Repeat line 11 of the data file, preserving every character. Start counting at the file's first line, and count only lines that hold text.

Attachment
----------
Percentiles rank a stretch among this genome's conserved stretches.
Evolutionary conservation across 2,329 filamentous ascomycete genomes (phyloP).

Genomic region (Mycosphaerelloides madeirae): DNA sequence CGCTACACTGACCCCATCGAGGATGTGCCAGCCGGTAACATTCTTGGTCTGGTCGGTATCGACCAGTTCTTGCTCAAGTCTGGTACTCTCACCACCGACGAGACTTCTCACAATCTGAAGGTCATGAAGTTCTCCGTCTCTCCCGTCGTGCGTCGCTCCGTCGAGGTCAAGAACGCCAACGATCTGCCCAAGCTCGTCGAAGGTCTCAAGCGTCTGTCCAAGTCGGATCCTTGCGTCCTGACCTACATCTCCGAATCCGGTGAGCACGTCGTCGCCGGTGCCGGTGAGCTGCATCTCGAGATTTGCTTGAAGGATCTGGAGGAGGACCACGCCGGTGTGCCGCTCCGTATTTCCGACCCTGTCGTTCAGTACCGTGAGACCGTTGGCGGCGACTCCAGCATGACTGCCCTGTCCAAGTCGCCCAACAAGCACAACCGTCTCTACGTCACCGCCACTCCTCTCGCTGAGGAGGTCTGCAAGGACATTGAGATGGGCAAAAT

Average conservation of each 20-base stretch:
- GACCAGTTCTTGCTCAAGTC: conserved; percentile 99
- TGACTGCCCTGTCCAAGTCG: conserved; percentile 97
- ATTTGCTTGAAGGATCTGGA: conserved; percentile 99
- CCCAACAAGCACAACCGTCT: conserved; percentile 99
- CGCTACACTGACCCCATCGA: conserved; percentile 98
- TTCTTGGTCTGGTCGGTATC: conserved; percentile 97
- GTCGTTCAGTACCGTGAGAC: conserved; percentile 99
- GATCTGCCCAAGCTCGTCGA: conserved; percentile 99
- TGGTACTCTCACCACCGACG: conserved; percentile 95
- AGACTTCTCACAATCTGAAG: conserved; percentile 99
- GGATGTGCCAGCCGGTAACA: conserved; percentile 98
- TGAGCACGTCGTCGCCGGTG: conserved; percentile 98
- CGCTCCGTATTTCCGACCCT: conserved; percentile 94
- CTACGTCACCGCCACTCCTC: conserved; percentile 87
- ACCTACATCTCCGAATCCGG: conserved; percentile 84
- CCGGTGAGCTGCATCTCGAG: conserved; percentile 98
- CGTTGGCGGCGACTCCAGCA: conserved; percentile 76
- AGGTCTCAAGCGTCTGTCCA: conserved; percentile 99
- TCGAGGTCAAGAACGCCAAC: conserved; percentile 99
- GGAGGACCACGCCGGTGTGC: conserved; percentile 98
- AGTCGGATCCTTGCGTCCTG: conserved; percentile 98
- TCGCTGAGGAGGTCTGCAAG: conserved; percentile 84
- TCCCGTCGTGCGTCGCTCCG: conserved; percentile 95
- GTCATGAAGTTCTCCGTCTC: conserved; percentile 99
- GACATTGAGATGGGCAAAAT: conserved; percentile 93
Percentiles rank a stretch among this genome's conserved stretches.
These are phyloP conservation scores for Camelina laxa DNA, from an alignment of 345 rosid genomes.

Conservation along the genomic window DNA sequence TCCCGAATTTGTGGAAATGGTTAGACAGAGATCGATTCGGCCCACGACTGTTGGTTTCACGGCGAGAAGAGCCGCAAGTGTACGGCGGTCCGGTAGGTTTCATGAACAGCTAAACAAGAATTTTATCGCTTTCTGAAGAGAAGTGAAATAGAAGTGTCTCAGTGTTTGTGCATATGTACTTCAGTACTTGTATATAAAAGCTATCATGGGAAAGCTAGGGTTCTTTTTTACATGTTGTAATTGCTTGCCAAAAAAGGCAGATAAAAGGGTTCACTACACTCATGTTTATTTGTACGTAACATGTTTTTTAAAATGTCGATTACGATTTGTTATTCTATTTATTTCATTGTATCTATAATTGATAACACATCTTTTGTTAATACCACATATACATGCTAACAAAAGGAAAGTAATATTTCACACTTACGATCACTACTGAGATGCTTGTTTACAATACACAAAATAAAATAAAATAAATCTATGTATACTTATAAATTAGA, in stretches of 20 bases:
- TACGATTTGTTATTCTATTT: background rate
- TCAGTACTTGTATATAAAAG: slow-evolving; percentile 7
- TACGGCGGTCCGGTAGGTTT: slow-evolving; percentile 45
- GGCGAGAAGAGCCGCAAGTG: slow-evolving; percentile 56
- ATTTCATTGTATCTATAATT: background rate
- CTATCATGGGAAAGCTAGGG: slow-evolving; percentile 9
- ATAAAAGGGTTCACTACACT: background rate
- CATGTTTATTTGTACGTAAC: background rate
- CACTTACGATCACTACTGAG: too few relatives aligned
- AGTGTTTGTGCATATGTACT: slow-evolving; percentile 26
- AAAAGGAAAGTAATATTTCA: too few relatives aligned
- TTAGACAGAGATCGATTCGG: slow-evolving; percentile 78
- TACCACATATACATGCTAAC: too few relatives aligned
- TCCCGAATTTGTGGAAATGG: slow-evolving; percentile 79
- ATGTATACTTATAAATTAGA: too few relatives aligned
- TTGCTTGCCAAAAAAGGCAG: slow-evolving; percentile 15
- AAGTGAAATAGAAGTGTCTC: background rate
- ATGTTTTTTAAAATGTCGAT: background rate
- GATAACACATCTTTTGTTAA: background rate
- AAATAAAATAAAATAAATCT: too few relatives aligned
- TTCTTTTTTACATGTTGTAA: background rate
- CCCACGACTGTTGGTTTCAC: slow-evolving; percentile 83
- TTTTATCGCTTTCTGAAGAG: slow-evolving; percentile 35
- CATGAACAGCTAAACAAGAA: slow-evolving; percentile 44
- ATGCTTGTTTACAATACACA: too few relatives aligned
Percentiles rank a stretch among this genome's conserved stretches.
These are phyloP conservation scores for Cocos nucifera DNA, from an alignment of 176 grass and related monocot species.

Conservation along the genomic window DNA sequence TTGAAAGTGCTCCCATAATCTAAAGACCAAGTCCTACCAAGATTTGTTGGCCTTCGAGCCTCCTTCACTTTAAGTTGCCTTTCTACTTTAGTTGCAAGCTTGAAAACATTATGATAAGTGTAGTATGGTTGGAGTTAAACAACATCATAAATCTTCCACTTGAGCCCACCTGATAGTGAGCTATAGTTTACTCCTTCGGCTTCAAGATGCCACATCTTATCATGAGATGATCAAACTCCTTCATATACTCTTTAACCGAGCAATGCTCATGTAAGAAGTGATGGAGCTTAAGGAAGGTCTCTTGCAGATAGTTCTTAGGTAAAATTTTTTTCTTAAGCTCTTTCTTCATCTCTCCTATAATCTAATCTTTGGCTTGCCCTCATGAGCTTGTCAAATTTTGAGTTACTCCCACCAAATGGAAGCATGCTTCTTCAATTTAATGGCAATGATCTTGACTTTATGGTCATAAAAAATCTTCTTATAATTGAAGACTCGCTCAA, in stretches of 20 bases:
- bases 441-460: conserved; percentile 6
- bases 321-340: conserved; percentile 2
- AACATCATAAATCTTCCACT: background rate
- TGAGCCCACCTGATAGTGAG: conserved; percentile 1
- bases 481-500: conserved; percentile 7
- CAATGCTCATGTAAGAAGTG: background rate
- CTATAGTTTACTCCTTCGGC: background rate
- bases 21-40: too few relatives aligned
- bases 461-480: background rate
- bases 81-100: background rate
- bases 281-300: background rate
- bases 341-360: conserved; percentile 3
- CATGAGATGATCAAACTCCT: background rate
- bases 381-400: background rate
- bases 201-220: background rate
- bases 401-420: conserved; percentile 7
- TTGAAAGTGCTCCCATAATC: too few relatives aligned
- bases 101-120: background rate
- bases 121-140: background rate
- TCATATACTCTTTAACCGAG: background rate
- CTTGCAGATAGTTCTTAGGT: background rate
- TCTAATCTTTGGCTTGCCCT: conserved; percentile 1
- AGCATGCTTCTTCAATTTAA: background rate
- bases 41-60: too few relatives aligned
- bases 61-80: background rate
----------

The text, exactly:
- GTCGTTCAGTACCGTGAGAC: conserved; percentile 99